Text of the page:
Removing the Consent Decree


- Tribal member Sara Thompson, the Tribe’s only female ceremonial fisher, talks about the consent decree and the impact it has on her community.


- Tribal member Reyn Leno, a former Tribal council member and Vietnam veteran, talks about the consequences of the consent decree, and the importance of hunting.


- Tribal member Bobby Mercier, talks about what hunting means for him, and how the consent decree has impacted his family and community.

The History

In 1985, the Confederated Tribes of the Grand Ronde was forced to sign a Consent Decree with the State of Oregon and Federal Government. The Consent Decree imposed an impossible choice upon the Tribe: choose your land or hunting and fishing rights.

The Tribe made the only decision it could. By signing the Consent Decree, the Grand Ronde Tribe received a nominal fraction of their original lands as Reservation land but their hunting and fishing rights were severely restricted as a result.

Time for Change

For almost 40 years, the Confederated Tribes of Grand Ronde has abided by the biased rules of the consent decree, which limit where, when and how much tribal members may hunt and fish – something that has always been core to the identity of the Grand Ronde people.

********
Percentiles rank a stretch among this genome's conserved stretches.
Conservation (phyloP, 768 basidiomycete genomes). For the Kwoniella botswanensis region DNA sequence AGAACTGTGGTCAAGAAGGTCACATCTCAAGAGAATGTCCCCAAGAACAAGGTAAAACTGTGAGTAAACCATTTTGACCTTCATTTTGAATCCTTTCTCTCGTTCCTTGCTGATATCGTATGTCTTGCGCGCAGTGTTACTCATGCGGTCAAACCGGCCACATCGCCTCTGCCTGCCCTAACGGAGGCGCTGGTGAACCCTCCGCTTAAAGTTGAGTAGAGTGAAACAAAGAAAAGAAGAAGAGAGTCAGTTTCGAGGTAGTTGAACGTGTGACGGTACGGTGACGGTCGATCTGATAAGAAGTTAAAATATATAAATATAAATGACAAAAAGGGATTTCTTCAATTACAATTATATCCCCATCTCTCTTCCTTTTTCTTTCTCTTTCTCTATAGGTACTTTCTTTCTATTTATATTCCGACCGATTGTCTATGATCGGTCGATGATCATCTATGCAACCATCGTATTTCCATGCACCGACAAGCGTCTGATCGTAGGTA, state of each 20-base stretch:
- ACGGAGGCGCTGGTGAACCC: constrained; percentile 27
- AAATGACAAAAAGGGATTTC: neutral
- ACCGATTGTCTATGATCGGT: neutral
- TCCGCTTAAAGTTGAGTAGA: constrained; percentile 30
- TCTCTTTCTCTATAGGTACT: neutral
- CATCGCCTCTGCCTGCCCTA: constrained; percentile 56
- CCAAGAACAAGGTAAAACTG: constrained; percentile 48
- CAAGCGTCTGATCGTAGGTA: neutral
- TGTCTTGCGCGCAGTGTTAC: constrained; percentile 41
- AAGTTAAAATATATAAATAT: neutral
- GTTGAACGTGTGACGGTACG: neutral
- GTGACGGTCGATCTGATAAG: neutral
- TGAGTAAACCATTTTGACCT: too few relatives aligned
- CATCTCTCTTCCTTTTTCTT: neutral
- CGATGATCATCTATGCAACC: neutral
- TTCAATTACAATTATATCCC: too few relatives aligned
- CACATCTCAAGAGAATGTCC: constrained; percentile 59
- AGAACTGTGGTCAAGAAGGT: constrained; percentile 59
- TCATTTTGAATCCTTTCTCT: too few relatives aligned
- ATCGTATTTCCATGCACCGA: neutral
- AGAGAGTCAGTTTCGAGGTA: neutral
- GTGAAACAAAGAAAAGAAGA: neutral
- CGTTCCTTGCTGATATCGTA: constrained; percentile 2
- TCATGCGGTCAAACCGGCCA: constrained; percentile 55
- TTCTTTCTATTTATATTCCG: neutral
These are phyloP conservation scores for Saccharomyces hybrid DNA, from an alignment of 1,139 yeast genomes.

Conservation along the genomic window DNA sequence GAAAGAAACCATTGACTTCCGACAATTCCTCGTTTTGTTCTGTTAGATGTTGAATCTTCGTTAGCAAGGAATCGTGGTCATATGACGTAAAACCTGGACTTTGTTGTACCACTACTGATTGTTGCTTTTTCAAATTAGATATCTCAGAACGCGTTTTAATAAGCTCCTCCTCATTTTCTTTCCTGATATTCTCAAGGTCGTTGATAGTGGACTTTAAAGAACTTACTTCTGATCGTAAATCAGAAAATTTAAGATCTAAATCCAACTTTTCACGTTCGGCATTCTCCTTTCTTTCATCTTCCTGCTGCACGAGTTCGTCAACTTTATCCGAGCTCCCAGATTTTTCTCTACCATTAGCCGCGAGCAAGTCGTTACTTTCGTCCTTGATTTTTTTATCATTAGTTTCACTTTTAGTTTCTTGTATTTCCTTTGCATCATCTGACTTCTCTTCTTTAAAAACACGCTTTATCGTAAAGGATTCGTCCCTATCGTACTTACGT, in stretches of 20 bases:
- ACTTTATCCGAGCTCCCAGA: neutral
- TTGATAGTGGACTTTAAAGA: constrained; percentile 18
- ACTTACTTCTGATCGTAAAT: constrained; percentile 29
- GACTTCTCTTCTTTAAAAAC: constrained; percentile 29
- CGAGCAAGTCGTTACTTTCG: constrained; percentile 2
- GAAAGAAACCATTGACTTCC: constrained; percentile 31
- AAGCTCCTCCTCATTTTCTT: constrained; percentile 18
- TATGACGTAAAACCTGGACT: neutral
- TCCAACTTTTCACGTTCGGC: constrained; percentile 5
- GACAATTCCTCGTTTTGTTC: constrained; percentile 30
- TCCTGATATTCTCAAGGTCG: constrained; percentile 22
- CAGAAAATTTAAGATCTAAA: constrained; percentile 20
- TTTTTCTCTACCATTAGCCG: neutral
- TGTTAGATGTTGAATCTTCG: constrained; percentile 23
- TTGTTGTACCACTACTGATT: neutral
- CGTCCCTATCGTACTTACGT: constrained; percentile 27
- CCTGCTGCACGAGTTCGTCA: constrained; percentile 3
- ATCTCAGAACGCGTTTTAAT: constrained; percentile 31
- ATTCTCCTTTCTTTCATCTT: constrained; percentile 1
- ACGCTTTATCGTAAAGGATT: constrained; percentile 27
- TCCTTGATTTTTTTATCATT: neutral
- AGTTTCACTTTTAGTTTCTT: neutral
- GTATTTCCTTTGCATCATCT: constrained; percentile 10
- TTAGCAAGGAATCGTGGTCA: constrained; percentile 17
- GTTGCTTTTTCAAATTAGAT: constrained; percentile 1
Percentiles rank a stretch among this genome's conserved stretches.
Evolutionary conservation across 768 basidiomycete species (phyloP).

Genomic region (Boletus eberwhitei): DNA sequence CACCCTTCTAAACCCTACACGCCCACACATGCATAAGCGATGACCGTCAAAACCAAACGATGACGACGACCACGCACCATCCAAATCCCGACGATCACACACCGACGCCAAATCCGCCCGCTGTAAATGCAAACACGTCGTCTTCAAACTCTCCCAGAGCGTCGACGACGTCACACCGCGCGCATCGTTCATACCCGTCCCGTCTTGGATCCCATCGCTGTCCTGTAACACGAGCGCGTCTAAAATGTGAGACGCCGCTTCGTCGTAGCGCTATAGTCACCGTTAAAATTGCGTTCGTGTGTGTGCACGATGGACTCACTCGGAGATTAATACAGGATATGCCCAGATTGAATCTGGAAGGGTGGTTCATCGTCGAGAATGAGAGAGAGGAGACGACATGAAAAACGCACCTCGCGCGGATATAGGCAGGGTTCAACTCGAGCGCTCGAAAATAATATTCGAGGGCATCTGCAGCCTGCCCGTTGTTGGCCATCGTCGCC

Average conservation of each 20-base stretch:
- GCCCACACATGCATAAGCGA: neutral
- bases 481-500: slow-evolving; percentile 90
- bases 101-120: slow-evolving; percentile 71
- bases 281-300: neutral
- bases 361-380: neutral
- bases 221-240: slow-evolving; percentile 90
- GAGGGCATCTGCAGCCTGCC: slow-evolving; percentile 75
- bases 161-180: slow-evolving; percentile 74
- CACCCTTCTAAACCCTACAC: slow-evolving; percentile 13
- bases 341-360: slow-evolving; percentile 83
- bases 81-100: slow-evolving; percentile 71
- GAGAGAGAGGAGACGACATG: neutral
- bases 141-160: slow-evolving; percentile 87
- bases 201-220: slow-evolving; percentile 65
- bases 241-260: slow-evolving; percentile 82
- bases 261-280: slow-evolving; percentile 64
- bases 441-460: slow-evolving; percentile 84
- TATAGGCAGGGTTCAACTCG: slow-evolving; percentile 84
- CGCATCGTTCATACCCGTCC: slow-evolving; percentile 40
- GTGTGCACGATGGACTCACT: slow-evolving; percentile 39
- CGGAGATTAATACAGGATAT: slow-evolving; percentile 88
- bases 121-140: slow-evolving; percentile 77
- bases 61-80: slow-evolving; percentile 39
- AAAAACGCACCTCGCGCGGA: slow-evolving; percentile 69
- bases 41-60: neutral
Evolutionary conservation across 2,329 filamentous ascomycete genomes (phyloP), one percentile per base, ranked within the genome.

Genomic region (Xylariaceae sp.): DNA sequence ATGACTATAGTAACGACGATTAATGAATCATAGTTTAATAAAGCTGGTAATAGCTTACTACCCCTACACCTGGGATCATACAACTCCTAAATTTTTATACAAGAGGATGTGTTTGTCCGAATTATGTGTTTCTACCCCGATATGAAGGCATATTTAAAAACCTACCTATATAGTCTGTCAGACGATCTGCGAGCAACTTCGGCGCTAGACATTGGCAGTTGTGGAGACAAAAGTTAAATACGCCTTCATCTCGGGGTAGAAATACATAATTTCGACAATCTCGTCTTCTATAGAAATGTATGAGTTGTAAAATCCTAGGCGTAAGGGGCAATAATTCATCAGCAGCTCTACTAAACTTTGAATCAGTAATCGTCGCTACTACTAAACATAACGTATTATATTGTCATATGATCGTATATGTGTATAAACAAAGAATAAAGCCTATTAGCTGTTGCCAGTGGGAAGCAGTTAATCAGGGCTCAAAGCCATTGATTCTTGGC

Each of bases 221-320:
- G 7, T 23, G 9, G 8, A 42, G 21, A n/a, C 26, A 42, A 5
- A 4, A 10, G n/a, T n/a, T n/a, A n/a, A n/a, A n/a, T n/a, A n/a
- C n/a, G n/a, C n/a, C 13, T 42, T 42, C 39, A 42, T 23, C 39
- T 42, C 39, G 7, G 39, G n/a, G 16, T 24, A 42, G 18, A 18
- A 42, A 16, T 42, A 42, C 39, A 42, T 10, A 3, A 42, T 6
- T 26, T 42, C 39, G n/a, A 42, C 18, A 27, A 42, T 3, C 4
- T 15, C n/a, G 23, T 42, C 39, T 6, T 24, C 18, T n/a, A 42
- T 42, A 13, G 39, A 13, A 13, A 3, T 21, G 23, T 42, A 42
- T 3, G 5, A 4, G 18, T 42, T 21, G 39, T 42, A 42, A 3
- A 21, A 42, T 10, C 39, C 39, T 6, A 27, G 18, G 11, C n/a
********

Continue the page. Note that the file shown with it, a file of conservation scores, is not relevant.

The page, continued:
In November 2021, Oregon’s U.S. Senators. Ron Wyden and Jeff Merkley introduced Senate Bill 3126, which would give the Tribe the opportunity to review the consent decree and work with the State of Oregon to modernize its hunting and fishing rights.  

This bill is an important first step toward restoring the hunting and fishing rights of the Grand Ronde Tribe. 

Join the Movement

The Consent Decree is unfair, unjust and a relic of a racist past. Now is the time to correct a longstanding injustice and honor the Grand Ronde’s Tribal Sovereignty. Add your name to the list of those that support quick passage of this important legislation.


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“Restoring our hunting and fishing rights will help correct the injustice that has been perpetuated against our people for decades, it will strengthen our customary role as caretakers of the land and begin to heal past wrongs.

Hunting and fishing are, after all, about more than our individual tribes; they are about our collective history and way of life. Through this new legislation, we are only asking for the chance to work with the State of Oregon to regain what was taken from us,” wrote Chairwoman Cheryle Kennedy in a recent op-ed published in the Oregonian.

Read the full op-ed here: Opinion: Grand Ronde’s ancestral hunting and fishing rights should be restored